2013 Survey documents most prescribed drug and medical costs
The International Federation of Health Plans released its 2013 Comparative Price Report – Variation in Medical and Hospital Prices by Country and the United States leads the way with the highest costs anywhere.
2013 Comparative Price Report
The latest report documents drug and medical costs in 25-countries, ranging from most poor to most wealthy. US prices are two to nine times higher than anywhere else. Please click on the graph for the full story.
Some of the key countries participating in the IFHP survey include: Canada, England, Netherlands, New Zealand, Spain, Switzerland and the US. This year’s survey includes pricing for several specialty prescription drugs, along with prices for other prescription drugs and a variety of medical procedures. Prices for each country are submitted by participating federation member plans, and are drawn from public or commercial sectors.
Here are a couple of examples: Geevec, used to treat cancers including some types of leukemia costs $1,141 in Canada, $3,633 in Switzerland and $6,214 in the US (where prices can run over $11,000). Humira, used to treat rheumatoid arthritis, costs $881 in Switzerland and an average of $2,246 in the US (and can be as much as $4,000).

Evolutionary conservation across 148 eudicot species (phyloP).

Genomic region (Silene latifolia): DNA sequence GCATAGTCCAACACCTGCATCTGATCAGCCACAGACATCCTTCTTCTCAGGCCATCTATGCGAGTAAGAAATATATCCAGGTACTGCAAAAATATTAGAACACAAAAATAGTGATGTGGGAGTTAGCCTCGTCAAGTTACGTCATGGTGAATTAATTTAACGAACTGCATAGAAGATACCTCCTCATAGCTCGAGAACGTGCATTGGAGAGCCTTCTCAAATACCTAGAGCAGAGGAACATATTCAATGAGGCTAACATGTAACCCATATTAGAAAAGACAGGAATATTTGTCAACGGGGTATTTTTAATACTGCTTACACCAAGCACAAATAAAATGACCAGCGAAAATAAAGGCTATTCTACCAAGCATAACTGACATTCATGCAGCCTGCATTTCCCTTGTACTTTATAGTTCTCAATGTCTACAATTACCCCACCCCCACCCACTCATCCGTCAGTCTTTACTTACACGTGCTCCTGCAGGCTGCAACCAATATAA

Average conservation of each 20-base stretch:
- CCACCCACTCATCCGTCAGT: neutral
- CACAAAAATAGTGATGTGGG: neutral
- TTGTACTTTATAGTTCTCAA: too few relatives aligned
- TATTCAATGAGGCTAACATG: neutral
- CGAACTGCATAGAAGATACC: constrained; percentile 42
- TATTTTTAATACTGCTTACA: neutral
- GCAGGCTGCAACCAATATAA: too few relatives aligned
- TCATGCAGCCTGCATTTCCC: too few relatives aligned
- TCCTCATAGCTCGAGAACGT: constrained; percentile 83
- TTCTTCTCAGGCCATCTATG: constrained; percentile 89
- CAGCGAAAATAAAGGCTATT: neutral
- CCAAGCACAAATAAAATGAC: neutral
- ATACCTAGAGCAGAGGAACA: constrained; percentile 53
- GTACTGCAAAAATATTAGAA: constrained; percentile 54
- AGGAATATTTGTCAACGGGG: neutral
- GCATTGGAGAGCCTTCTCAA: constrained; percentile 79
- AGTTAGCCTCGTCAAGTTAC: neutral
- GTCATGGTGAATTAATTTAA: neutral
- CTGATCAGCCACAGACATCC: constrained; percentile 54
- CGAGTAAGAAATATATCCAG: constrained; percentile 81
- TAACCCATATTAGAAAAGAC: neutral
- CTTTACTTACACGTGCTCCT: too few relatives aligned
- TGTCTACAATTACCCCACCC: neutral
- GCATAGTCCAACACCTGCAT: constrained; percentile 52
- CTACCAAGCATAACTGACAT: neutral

A frequently used diagnostic tool, MRI, costs $138 in Switzerland, $350 in Australia, and an average of $1,145 in the US (and can be as high as $2,900). And a relatively common surgery, appendectomy, costs $4,995 in the Netherlands, $5,177 in Australia and an average of $13,910 in the US (or as high as $29,000).
The price variations bear no relation to health outcomes: they merely demonstrate the relative ability of providers to profiteer at the expense of patients, and in some cases reflect a damaging degree of market failure.
—IFHP Chief Executive Tom Sackville
For more information about IFHP, which are more than 80 member insurance companies operating in 25 countries, many of whom offer some type of universal coverage, please click here.